Magellan Strategies’ new survey in New Hampshire finds Mitt Romney still ahead with 41 percent, Ron Paul in second at 21 percent, Newt Gingrich and Jon Huntsman tied in third at 12 percent, Rick Santorum and Michele Bachmann at 4 percent each, and Rick Perry at the back with 3 percent.
The favorable/unfavorable splits for the candidates are surprising in some cases: Ron Paul is at 47/42; Newt Gingrich is at 37/58; Mitt Romney is at 69/27; Bachmann is at 29/60; Rick Santorum is at 35/46; Huntsman is at 43/39; and Rick Perry is at an abysmal 19/69.
The sample is 59 percent registered Republicans, 41 percent registered independents, of whom 91 percent say they are “extremely likely” to vote in the New Hampshire Republican presidential primary. The remaining 9 percent classify themselves as either “very likely” or “somewhat likely.”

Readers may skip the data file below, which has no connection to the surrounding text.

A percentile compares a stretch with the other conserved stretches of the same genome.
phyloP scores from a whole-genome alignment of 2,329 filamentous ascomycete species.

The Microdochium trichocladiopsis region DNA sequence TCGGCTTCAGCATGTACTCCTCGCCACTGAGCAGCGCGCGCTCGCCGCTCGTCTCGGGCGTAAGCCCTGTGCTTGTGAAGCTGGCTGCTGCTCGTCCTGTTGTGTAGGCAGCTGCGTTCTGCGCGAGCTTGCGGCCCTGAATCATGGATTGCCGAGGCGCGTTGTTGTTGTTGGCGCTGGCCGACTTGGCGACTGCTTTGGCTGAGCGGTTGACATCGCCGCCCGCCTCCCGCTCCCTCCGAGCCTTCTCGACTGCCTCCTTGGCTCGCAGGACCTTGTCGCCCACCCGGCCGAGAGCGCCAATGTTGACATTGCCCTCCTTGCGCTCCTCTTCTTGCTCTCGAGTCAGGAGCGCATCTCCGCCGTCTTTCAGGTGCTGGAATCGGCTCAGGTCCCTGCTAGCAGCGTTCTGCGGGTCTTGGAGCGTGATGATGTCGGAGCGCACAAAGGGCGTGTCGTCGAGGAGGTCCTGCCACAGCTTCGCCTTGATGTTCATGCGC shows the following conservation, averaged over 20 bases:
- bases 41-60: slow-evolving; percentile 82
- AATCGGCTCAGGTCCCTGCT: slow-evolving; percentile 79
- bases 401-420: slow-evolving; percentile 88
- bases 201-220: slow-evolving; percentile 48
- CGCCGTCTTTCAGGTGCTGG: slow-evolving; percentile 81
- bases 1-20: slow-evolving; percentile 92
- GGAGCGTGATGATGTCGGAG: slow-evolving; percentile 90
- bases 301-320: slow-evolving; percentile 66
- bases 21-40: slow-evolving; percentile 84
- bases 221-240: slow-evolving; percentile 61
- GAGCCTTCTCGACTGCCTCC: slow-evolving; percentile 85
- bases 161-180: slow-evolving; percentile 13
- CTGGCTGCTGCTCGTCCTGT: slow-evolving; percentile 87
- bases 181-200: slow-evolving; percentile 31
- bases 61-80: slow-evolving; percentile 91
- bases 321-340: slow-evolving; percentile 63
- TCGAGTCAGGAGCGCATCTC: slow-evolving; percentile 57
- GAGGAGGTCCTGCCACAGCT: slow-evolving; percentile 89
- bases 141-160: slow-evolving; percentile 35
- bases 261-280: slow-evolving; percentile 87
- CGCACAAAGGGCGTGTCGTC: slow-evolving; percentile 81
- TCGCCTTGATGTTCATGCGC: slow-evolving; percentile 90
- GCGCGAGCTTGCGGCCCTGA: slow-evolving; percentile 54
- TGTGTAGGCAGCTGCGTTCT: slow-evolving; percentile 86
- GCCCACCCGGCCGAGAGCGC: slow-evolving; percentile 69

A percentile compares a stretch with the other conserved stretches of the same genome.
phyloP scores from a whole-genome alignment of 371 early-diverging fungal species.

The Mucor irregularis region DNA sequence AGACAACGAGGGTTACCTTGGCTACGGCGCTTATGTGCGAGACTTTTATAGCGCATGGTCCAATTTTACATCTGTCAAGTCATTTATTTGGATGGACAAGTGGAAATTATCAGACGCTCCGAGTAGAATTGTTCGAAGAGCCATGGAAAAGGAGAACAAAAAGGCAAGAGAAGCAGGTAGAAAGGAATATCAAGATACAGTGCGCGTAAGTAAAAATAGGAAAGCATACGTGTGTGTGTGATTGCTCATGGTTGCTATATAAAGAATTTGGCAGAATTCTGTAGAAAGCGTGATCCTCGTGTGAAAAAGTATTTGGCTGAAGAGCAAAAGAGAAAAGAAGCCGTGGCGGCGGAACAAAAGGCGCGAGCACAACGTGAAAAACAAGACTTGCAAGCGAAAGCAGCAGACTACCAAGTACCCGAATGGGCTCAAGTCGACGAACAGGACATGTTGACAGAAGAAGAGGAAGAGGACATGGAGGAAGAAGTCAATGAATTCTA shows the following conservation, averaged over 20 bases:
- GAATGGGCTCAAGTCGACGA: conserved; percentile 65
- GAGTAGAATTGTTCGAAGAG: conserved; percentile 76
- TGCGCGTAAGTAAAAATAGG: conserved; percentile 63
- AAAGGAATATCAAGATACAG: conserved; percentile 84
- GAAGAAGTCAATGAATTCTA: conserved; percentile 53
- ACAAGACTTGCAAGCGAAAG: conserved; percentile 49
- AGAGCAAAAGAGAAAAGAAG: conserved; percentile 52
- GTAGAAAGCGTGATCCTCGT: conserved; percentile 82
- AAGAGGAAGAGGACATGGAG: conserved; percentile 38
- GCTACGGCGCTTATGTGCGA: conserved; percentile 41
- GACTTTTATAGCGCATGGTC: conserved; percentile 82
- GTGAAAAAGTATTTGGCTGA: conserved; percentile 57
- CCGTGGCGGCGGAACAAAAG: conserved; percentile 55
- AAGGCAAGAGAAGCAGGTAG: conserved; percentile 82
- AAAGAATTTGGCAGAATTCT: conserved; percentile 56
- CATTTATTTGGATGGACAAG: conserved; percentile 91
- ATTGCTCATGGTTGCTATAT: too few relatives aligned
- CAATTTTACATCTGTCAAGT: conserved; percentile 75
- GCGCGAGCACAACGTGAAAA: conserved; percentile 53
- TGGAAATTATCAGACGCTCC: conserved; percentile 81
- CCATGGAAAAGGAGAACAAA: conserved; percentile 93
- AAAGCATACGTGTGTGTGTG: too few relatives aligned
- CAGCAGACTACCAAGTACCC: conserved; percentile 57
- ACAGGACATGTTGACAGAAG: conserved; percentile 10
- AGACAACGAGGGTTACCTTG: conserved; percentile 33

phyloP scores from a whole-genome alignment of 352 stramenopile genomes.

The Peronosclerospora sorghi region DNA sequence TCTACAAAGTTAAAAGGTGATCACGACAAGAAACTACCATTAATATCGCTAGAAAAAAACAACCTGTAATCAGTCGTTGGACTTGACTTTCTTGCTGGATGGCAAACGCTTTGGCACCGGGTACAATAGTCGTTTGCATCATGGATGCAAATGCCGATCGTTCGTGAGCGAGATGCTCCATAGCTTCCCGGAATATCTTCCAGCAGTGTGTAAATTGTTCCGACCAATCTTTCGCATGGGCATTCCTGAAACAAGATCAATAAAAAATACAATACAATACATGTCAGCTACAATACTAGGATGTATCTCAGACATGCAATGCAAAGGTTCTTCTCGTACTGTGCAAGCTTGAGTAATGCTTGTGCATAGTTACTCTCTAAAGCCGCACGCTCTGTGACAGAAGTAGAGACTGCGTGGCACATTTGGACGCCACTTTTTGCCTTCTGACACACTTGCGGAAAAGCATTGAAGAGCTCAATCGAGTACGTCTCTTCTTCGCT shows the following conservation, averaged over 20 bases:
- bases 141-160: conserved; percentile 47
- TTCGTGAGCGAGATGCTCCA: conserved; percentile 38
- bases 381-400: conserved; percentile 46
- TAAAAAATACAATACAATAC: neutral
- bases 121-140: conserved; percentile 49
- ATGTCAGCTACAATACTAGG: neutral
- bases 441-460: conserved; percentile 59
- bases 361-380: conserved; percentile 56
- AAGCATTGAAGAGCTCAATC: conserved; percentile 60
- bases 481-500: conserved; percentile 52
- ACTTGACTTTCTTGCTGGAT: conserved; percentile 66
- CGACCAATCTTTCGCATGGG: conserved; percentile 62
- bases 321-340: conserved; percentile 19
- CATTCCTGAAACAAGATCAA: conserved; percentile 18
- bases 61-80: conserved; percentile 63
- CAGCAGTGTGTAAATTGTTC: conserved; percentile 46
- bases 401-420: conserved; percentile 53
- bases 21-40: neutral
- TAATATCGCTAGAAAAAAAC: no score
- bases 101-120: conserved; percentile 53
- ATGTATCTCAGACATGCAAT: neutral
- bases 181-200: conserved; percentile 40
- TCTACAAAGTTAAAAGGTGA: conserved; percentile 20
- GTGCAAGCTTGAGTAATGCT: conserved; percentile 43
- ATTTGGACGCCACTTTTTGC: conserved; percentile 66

What this tells us is that the pressure is on to stop Romney in Iowa. As you’ve no doubt heard, no Republican has won Iowa and New Hampshire and then lost the nomination. Having said that, Romney winning both might put enormous pressure on the rest of the field to depart and unite behind one anti-Romney candidate, in an effort to beat Romney in South Carolina and Florida, two states where the former Massachusetts governor trails, at least as of mid-December. (Of course, if Romney wins Iowa and New Hampshire, he’ll probably see a bandwagon effect in those following states pretty quickly.)